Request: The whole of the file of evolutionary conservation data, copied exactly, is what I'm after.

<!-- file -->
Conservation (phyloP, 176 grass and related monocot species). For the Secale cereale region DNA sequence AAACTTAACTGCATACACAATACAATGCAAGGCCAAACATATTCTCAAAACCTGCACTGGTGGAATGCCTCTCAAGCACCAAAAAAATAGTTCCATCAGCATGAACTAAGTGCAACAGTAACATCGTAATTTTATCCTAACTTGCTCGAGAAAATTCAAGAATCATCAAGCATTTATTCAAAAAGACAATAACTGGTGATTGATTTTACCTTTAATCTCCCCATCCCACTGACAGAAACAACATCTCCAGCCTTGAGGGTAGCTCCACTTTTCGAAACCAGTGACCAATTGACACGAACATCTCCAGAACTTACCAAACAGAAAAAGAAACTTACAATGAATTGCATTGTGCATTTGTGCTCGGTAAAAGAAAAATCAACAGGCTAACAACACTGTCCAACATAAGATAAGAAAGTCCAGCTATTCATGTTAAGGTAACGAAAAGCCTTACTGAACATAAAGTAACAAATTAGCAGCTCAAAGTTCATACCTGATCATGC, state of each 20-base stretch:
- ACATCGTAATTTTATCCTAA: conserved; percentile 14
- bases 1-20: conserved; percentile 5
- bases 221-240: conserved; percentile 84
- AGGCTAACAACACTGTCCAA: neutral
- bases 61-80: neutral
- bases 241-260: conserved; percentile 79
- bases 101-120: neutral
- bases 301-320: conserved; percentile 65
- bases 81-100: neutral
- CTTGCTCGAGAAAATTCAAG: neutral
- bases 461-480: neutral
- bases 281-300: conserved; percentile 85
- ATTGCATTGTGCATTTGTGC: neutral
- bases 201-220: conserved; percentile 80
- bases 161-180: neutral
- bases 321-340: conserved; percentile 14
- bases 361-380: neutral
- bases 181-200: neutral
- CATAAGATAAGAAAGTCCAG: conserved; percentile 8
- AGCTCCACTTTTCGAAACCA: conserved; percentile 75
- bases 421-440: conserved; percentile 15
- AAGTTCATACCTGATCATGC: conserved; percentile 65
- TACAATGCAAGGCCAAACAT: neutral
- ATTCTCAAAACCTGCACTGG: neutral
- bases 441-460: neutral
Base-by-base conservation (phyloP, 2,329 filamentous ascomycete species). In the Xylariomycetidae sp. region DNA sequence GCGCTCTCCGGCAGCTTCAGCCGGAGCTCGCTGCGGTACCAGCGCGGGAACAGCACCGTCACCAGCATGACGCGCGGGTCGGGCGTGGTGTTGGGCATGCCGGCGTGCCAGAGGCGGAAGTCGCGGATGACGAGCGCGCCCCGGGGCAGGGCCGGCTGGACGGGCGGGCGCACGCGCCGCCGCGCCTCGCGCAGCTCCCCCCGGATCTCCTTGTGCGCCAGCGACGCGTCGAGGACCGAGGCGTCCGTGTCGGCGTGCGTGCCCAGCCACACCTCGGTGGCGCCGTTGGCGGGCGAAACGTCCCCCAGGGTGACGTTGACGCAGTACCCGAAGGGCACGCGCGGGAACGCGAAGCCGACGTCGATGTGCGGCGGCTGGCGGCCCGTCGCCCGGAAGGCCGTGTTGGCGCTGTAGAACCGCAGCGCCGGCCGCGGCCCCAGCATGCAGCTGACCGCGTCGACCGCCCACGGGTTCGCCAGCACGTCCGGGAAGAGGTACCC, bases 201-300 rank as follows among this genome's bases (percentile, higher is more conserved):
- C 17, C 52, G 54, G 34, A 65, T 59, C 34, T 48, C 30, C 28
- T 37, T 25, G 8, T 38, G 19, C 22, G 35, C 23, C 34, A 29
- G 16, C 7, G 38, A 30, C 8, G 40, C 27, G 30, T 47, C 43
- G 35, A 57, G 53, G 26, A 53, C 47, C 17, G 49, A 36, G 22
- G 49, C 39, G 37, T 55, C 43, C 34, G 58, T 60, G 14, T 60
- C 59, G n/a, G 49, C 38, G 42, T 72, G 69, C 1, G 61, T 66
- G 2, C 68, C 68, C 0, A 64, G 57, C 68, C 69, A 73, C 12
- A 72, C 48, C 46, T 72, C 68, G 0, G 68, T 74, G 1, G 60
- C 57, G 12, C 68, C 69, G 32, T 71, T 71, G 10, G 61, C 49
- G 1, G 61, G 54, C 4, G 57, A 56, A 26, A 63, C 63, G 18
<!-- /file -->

Conservation (phyloP, 176 grass and related monocot species). For the Secale cereale region DNA sequence AAACTTAACTGCATACACAATACAATGCAAGGCCAAACATATTCTCAAAACCTGCACTGGTGGAATGCCTCTCAAGCACCAAAAAAATAGTTCCATCAGCATGAACTAAGTGCAACAGTAACATCGTAATTTTATCCTAACTTGCTCGAGAAAATTCAAGAATCATCAAGCATTTATTCAAAAAGACAATAACTGGTGATTGATTTTACCTTTAATCTCCCCATCCCACTGACAGAAACAACATCTCCAGCCTTGAGGGTAGCTCCACTTTTCGAAACCAGTGACCAATTGACACGAACATCTCCAGAACTTACCAAACAGAAAAAGAAACTTACAATGAATTGCATTGTGCATTTGTGCTCGGTAAAAGAAAAATCAACAGGCTAACAACACTGTCCAACATAAGATAAGAAAGTCCAGCTATTCATGTTAAGGTAACGAAAAGCCTTACTGAACATAAAGTAACAAATTAGCAGCTCAAAGTTCATACCTGATCATGC, state of each 20-base stretch:
- ACATCGTAATTTTATCCTAA: conserved; percentile 14
- bases 1-20: conserved; percentile 5
- bases 221-240: conserved; percentile 84
- AGGCTAACAACACTGTCCAA: neutral
- bases 61-80: neutral
- bases 241-260: conserved; percentile 79
- bases 101-120: neutral
- bases 301-320: conserved; percentile 65
- bases 81-100: neutral
- CTTGCTCGAGAAAATTCAAG: neutral
- bases 461-480: neutral
- bases 281-300: conserved; percentile 85
- ATTGCATTGTGCATTTGTGC: neutral
- bases 201-220: conserved; percentile 80
- bases 161-180: neutral
- bases 321-340: conserved; percentile 14
- bases 361-380: neutral
- bases 181-200: neutral
- CATAAGATAAGAAAGTCCAG: conserved; percentile 8
- AGCTCCACTTTTCGAAACCA: conserved; percentile 75
- bases 421-440: conserved; percentile 15
- AAGTTCATACCTGATCATGC: conserved; percentile 65
- TACAATGCAAGGCCAAACAT: neutral
- ATTCTCAAAACCTGCACTGG: neutral
- bases 441-460: neutral
Base-by-base conservation (phyloP, 2,329 filamentous ascomycete species). In the Xylariomycetidae sp. region DNA sequence GCGCTCTCCGGCAGCTTCAGCCGGAGCTCGCTGCGGTACCAGCGCGGGAACAGCACCGTCACCAGCATGACGCGCGGGTCGGGCGTGGTGTTGGGCATGCCGGCGTGCCAGAGGCGGAAGTCGCGGATGACGAGCGCGCCCCGGGGCAGGGCCGGCTGGACGGGCGGGCGCACGCGCCGCCGCGCCTCGCGCAGCTCCCCCCGGATCTCCTTGTGCGCCAGCGACGCGTCGAGGACCGAGGCGTCCGTGTCGGCGTGCGTGCCCAGCCACACCTCGGTGGCGCCGTTGGCGGGCGAAACGTCCCCCAGGGTGACGTTGACGCAGTACCCGAAGGGCACGCGCGGGAACGCGAAGCCGACGTCGATGTGCGGCGGCTGGCGGCCCGTCGCCCGGAAGGCCGTGTTGGCGCTGTAGAACCGCAGCGCCGGCCGCGGCCCCAGCATGCAGCTGACCGCGTCGACCGCCCACGGGTTCGCCAGCACGTCCGGGAAGAGGTACCC, bases 201-300 rank as follows among this genome's bases (percentile, higher is more conserved):
- C 17, C 52, G 54, G 34, A 65, T 59, C 34, T 48, C 30, C 28
- T 37, T 25, G 8, T 38, G 19, C 22, G 35, C 23, C 34, A 29
- G 16, C 7, G 38, A 30, C 8, G 40, C 27, G 30, T 47, C 43
- G 35, A 57, G 53, G 26, A 53, C 47, C 17, G 49, A 36, G 22
- G 49, C 39, G 37, T 55, C 43, C 34, G 58, T 60, G 14, T 60
- C 59, G n/a, G 49, C 38, G 42, T 72, G 69, C 1, G 61, T 66
- G 2, C 68, C 68, C 0, A 64, G 57, C 68, C 69, A 73, C 12
- A 72, C 48, C 46, T 72, C 68, G 0, G 68, T 74, G 1, G 60
- C 57, G 12, C 68, C 69, G 32, T 71, T 71, G 10, G 61, C 49
- G 1, G 61, G 54, C 4, G 57, A 56, A 26, A 63, C 63, G 18